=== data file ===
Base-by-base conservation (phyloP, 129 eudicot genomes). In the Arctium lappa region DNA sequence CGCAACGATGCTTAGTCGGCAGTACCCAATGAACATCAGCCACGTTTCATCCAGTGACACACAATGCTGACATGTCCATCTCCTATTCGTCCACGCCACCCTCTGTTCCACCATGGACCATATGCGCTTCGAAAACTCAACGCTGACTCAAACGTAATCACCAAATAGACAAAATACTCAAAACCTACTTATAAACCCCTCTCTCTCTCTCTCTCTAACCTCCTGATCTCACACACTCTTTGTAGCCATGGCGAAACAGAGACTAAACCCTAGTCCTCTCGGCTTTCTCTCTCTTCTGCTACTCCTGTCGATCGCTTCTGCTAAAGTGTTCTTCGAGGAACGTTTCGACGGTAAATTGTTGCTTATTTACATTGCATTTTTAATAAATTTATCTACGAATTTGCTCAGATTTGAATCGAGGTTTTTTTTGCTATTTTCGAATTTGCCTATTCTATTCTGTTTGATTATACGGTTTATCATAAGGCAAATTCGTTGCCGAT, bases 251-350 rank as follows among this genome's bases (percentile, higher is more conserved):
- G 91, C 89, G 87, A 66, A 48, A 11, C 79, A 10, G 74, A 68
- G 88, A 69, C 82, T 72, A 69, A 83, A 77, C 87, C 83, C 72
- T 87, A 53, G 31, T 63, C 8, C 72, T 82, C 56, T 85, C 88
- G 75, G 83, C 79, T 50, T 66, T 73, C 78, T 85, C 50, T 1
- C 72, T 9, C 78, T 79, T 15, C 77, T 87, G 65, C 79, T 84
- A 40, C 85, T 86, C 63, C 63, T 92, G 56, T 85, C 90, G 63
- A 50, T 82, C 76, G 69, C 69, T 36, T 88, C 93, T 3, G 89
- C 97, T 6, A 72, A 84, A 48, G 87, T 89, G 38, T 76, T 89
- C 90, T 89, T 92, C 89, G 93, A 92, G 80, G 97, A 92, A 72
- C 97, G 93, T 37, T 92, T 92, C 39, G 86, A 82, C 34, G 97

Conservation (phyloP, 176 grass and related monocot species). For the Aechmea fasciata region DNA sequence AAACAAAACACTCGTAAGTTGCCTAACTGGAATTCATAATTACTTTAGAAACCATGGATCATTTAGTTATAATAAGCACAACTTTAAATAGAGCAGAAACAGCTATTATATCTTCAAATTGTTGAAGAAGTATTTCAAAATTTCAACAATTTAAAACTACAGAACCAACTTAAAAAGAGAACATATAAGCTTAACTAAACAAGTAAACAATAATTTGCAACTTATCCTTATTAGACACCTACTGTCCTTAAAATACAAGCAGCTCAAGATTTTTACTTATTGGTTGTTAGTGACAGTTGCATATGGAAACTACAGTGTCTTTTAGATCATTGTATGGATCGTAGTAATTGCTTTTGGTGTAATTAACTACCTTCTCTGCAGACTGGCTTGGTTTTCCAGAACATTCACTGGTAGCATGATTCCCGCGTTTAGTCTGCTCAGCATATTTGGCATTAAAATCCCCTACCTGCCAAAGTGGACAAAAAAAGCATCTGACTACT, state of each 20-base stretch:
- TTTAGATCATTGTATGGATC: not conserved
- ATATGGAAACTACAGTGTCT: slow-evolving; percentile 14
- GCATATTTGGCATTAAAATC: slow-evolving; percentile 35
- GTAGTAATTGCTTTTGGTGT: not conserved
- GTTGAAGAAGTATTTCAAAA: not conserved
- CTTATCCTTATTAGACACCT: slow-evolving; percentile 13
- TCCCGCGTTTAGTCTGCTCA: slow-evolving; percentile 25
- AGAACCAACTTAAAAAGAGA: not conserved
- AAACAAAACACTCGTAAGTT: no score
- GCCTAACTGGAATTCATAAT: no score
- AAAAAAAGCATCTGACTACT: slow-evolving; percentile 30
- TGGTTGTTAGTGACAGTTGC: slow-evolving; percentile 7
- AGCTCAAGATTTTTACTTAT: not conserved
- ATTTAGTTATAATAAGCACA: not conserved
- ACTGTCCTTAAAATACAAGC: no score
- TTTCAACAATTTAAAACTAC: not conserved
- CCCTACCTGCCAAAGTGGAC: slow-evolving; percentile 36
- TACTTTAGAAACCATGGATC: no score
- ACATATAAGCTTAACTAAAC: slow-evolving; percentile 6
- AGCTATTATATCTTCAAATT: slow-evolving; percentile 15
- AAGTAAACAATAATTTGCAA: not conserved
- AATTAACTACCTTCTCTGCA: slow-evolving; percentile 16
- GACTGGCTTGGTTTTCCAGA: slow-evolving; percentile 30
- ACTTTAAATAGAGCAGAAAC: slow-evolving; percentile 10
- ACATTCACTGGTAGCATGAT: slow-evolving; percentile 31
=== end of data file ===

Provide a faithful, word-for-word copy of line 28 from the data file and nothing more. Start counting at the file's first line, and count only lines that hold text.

- TTTCAACAATTTAAAACTAC: not conserved